This Sunday, the longest total lunar eclipse for Canadians in 15 years will occur, turning the moon a spookishly bloody red colour.
Starting in the late night on Sunday and continuing into the very early morning on Monday, the moon will undergo a five-hour and 20 minute transformation to create a Blood Moon.
The eclipse will begin at around 10:30 p.m. but it will take about an hour before it reaches ultimate viewing across most of Ontario.
A total lunar eclipse happens when the Earth, sun and moon are all perfectly aligned. The Earth blocks the sun casting a shadow on the face of the moon
Unlike solar eclipses, lunar eclipses can be seen by nearly an entire hemisphere, which means that a much larger number of people can see them for a longer period of time. Do you see your city for the upcoming lunar eclipse? 👇 pic.twitter.com/ionWazcQOV— Canadian Space Agency (@csa_asc) May 11, 2022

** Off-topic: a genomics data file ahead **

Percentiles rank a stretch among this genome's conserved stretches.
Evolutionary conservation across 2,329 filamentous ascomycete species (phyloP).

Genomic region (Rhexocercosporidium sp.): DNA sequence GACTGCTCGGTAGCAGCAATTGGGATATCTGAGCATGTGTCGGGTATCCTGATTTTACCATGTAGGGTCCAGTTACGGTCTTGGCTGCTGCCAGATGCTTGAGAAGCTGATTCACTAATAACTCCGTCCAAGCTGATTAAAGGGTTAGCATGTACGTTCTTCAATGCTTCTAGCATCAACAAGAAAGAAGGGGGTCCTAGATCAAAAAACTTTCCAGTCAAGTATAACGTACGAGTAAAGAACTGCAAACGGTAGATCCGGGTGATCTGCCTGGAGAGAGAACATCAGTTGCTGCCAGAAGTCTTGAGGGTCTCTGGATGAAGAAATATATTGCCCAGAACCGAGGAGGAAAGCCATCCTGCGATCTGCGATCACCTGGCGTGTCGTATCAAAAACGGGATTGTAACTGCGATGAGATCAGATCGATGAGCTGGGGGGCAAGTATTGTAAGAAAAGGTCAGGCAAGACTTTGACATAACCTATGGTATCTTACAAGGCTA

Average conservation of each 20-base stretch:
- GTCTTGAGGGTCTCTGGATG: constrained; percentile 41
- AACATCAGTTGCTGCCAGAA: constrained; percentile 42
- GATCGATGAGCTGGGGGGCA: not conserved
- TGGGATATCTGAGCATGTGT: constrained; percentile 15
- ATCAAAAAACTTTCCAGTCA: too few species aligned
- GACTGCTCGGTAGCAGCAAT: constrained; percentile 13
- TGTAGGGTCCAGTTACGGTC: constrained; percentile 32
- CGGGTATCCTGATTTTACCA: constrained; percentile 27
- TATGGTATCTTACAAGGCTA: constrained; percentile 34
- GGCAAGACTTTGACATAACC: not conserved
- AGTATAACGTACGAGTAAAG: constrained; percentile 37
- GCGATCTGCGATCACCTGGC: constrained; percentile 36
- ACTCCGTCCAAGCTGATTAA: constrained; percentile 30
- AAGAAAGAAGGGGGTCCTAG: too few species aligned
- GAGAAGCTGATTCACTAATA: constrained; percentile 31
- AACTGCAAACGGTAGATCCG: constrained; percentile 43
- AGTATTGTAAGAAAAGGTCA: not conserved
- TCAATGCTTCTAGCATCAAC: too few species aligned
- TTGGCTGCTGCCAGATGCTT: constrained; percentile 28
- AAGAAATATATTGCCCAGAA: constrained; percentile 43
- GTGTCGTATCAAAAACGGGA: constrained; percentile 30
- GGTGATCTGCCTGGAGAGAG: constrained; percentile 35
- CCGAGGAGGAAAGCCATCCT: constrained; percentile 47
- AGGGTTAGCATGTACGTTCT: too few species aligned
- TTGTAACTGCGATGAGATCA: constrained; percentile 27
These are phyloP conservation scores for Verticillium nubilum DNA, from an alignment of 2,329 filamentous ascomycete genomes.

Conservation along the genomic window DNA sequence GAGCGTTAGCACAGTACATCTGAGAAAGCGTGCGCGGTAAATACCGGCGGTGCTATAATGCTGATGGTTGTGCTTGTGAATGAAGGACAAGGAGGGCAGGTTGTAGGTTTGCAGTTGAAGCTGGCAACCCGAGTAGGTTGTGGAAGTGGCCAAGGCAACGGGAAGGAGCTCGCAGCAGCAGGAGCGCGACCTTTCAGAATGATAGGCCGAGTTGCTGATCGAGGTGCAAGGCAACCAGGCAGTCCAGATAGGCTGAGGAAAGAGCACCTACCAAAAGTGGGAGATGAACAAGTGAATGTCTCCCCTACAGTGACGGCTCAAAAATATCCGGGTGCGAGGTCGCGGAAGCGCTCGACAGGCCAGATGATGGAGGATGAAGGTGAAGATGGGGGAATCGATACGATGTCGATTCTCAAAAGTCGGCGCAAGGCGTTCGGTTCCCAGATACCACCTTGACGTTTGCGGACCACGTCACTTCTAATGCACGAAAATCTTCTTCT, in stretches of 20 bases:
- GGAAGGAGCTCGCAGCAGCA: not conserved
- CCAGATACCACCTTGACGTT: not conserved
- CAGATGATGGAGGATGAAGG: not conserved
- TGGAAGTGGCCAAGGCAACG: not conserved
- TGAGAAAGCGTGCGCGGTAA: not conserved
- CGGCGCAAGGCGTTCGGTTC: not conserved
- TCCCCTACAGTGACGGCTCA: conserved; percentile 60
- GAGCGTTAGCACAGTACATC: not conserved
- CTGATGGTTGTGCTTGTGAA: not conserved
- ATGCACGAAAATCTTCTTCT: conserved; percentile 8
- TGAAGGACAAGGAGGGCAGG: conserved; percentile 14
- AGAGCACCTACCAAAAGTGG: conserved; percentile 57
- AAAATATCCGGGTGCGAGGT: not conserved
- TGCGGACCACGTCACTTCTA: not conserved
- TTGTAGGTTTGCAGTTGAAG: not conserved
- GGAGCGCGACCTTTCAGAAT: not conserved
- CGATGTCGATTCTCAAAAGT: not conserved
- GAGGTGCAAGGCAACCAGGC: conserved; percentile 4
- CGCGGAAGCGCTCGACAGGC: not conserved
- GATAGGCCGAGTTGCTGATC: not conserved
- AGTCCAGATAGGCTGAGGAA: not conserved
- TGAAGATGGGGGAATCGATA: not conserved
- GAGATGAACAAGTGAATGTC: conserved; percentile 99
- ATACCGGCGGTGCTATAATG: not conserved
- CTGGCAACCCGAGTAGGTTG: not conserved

The moon will turn a dark "blood red" during the eclipse when it passes through the Earth's umbra, the fullest part of the shadow. A small portion of light from the planet's sunrises and sunsets will turn the otherwise white space rock a very mysterious red.
According to timeanddate.com, the eclipse will start at 9:32 p.m. Sunday and reach its maximum at 12:11 a.m. Monday morning.
The lunar eclipse will be visible all across the country with Ontario getting one of the better views.
The next time this lunar event will happen is on Nov. 8.